Wednesday, January 30, 2013

The most expensive piece of paper in the world

Before you buy a new set of wheels in Singapore, you have to get a Certificate of Entitlement - a piece of paper which accompanies each vehicle that basically allows drivers to use the car for 10 years on the road.

The price for that piece of paper has recently risen to almost SGD100,000 (about USD80k). The last I checked, USD80k could buy your a nice Porsche 911 in the US or the UK easily. USD80k could even get you a house in some places.

That piece of paper is just the beginning. Cars themselves are slapped with a 150% tax when they arrive on Singapore shores. The result? Even a relevatively modest set of wheels like a Honda Civic costs SGD163,000 here.

I must confess that I love cars. My favorite programmes to watch on the telly are the UK shows such as Top Gear, Fifth Gear and Wheeler Dealers. But at the current state of affairs, getting a nice car in Singapore is pretty much the doman of the uber rich or the expats with a fat car allowance.

I have thought several times of leaving this island to go somewhere where sense prevails - somewhere like Australia or New Zealand where prices of things are on a more sensible scale. I guess thoughts like these probably cross the minds of most Singaporeans occasionally. What holds us back is the thought of family that we would leave behind. When push comes to shove, I am sure many of us will reconsider our options in the years to come.

Monday, January 28, 2013

Singapore Punggol East by-election Analysis

I do not want to politicize this blog however, Singapore politics, or at least talking and thinking about politics, has become a hot topic with the recent conclusion of the by-election in Punggol East - a tiny area of land in the north east of the island. The Workers' Party i.e. "the Opposition" in Singapore has been whittling away at the dominance of the PAP over the last few years and with this latest victory in Punggol East - it has won more than just a single seat in Parliament; in my mind, it has sent a very strong signal to the PAP of how disgruntled Singaporeans have become on the current state of things in the country.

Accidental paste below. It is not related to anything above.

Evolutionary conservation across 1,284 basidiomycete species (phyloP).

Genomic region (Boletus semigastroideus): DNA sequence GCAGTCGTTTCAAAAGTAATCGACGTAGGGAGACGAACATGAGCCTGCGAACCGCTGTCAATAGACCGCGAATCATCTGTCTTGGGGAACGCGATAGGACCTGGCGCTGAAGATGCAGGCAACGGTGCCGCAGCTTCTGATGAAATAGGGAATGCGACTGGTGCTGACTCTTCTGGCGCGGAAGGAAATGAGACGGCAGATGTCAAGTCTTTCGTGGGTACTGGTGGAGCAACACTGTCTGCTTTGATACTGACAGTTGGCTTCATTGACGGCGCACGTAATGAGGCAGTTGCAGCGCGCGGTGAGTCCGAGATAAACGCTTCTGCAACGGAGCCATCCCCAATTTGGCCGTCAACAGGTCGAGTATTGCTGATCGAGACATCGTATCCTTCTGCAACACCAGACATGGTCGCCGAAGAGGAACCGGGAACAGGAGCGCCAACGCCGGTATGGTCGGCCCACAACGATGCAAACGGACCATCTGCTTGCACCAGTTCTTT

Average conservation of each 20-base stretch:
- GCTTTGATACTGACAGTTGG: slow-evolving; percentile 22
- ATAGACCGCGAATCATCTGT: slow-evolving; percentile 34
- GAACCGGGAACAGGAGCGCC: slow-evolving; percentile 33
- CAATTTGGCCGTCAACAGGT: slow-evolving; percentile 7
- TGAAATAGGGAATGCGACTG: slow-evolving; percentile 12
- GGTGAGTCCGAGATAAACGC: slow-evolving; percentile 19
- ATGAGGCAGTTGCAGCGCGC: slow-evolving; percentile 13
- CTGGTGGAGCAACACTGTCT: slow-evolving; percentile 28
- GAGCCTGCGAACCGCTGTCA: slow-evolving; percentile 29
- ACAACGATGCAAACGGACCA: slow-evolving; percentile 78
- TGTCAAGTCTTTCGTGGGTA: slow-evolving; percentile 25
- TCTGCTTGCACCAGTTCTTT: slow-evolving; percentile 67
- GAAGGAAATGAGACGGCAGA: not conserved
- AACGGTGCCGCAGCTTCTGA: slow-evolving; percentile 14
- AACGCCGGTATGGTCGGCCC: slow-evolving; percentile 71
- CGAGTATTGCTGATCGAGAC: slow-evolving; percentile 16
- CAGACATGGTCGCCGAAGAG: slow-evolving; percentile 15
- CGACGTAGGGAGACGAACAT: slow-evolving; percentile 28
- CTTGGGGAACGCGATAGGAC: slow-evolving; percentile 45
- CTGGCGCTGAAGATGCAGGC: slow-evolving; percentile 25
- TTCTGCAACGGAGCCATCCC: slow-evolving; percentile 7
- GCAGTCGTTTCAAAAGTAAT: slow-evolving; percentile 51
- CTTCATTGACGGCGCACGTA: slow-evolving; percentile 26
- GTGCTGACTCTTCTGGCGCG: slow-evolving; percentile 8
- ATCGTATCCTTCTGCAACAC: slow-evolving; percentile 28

There are many reasons being mooted about why the PAP lost - housing prices, the current economic lull, and the malfunctioning transport infrastructure.

To me, one the major reasons why they lost is the issue of the ongoing influx of foreigners. Singaporeans do not want to lose their jobs to foreigners. We do not have any beef with foreigners but when there is a job that can be done by a Singapore worker - a job that he or she could excel at, chooses to do and would have passion in doing if allowed to - we would prefer that the job go to a Singaporean thank you.

I do not have the actual facts and figures but my sense is that foreigners have taken a large chunk of top and mid-level jobs in companies based in Singapore (except the government) and Singaporeans are left holding the scraps. On a side note - homegrown Singapore companies and entities like F&N are being sold to the top foreign bidders. Singapore icons like the Raffles Hotel have been sold to overseas companies with scarcely a thought on why they must be held in Singapore hands.

Some examples where top leadership positions are occupied by foreigners - the CEO of DBS, OCBC and SGX, the new CTO of Mediacorp,  the ex national coach of the Singapore national football team. In my current company based in Singapore, there are approximately 30 people in the office and out of that total - only 5 are Singaporeans.

The fear that I would be replaced by a foreigner or that I could not find a new job in Singapore without being told that the company I wanted to join would rather source for people in other countries for that job keeps me up at night.

The government has always said that it does not believe that social media will self moderate for the greater good. I think that Singaporeans are starting to believe that the current government run by the PAP might not be able to self moderate for the good of Singaporeans.